Maynard James Keenan started making his first solo wines in Arizona in 2009.

Australian wine tastes are changing. Whether it is through the growth in natural wine, pinot grigio and pinot noir or the slow decline in Marlborough sauvignon blanc, the Australian palate is in a state of flux. And nowhere else is this more clear than in wine cellars around the country where collectors are buying and selling wines, constantly changing the mix of their cellars.

For many, a wine cellar is a small handful of bottles hidden away in a dark cupboard. It’s more a stash than a cellar, where wine sits waiting for the right occasion, and not destined for long ageing. And for those that take it a little more seriously, a wine cabinet or two can do the trick for a modest collection.

But for many serious collectors, without the privilege of an underground cellar which is getting harder and harder to come by in our capital cities, the only plausible option is to use one of a number of professional wine storage services to handle their collections. In the last two decades there has been immense growth in wine cellaring with many millions of bottles now stored in purpose-built, climate-controlled cellars around the country.

The largest professional wine cellarage provider in Australia is Wine Ark, which was founded 20 years ago and has 16 wine storage centres holding over two million bottles of wine in its managed cellars and wine vaults. Every three years it takes stock of its inventory to measure the change in the Australian palates and the 2019 survey has turned up some fascinating results. With customers based in over 40 countries, Australia’s Most Collected Wines is the largest national survey of its kind.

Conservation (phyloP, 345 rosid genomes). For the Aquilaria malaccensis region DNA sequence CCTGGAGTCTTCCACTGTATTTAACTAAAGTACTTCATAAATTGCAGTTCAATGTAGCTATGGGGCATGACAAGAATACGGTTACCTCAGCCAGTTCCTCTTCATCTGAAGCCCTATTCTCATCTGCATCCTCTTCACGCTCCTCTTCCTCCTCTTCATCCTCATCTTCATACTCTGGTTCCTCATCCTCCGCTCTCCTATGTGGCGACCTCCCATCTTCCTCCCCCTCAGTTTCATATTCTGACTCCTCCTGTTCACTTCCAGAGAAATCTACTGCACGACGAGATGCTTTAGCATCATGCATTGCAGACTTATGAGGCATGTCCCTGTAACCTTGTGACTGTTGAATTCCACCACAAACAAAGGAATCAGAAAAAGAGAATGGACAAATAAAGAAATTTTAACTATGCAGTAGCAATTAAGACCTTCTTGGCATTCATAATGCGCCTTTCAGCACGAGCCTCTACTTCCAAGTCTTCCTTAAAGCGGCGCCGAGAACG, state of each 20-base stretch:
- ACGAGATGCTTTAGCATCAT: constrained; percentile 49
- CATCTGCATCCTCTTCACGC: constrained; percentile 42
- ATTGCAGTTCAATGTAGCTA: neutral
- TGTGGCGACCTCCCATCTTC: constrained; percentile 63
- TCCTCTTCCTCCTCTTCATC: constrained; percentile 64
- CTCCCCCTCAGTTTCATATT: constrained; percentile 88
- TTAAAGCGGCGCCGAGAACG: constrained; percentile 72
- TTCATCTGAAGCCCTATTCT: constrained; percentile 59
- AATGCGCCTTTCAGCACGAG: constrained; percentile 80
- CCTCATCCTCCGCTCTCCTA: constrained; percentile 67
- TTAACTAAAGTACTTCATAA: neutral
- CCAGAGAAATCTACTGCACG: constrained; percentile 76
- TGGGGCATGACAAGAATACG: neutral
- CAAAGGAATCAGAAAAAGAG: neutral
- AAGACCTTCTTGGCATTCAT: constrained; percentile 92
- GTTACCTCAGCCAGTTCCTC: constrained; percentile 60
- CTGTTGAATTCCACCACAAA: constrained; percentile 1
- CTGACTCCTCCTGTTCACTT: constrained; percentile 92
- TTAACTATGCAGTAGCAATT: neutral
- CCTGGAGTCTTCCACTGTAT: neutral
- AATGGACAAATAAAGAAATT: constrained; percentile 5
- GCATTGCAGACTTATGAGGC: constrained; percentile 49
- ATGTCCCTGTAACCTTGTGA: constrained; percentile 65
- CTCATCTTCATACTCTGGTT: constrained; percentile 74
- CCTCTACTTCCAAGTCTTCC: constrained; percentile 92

In 2019 Australia’s Most Collected Wine was Penfolds Grange, which swapped positions with Penfolds 389, the most collected wine in 2016. This is a stunning result and shows that despite its price rising up to near A$1,000 per bottle, serious wine collectors in Australia still have more Penfolds Grange in their cellars than any other wine, which is quite remarkable considering it is still one of the nation’s most expensive wines.

In addition, Penfolds remains the most popular brand in our cellars with eight wines in the top 50. It is interesting that at the same time Penfolds 389 has dropped slightly in total volume, perhaps reflecting that more 389 is being consumed than Grange. Overall, the cellaring of bottles of Penfolds has increased by 6% despite all but two having dropped their rankings, suggesting Penfolds is becoming less popular with collectors when compared to other wine brands. Most importantly, the results suggest that cellars and the Australian palate are becoming more diverse.

When we look at the regional mix of our most collected wines there are some very clear trends around what our collectors are putting down to age. The Barossa Valley continues to hold sway with a 26% increase in wines coming into collections, particularly from brands such as Rockford, Torbreck and surprise mover Turkey Flat. The performance of Rockford in particular has been nothing short of outstanding with three wines in the top 50 and five in the unpublished top 200 data. For a small Barossan brand, this is an outstanding achievement and continues to illustrate its almost mythical status among Australian wine collectors.